What about the 2014 slide pack? Is there any sign of a more in-depth assessment of the issues and arguments as they apply specifically to New Zealand? Unfortunately, not really.
There are some interesting and nicely-put-together charts. There were even a few things I didn’t know (eg there is an interesting OECD chart showing that New Zealand has the highest share of the labour force made up of temporary migrants of any OECD country).
Much of the discussion is, in principle, organized around this decision tree.
Which is more or less fine, as far as it goes, although it continues to structure debate in terms of microeconomic benefits vs macroeconomic costs, simply taking for granting that in the specific case of New Zealand there are in fact microeconomic benefits to New Zealanders.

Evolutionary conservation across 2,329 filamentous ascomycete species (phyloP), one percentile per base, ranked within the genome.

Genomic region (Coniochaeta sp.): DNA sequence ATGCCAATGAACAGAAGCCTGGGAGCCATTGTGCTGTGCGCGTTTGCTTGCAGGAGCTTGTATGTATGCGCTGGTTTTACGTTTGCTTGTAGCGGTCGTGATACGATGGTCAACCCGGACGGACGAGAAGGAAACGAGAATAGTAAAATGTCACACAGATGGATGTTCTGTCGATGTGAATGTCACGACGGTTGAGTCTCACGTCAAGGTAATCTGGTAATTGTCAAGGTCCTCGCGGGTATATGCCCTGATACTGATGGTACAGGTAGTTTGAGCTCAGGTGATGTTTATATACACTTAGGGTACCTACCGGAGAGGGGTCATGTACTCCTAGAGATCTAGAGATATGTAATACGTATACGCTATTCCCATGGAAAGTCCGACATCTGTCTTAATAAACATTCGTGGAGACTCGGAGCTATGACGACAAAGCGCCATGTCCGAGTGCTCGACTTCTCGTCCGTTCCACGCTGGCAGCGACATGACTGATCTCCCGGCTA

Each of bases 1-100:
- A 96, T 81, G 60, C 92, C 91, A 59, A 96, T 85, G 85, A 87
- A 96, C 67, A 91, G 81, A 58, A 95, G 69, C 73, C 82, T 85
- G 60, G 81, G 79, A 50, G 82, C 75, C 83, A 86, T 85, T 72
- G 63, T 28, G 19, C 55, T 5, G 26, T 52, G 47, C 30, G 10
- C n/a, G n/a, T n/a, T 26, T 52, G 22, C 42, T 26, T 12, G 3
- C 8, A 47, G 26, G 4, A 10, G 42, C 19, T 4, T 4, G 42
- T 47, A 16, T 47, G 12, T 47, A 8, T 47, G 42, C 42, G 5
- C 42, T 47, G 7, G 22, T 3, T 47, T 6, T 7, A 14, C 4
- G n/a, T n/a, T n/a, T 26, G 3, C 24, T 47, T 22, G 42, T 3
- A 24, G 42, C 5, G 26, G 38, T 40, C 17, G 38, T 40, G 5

I’m not going to devote any more space to either Option 1a (substantially increasing immigration) or Option 1d (trying to adjust the inward flow of migrants cyclically, to ease cyclical pressures on the economy). The first simply isn’t going to happen – especially while the advocates of large scale immigration to New Zealand can show no clear evidence that New Zealanders have benefited from the large scale immigration we’ve already had over many decades. And I agree with Treasury that adjusting the immigration programme cyclically isn’t particularly sensible or workable – both because the economic cycle is difficult to forecast, and because many of the fluctuations in net migration (ie flows between NZ and Australia) aren’t directly amenable to New Zealand policy measures. Monetary policy should remain the cyclical management tool of choice.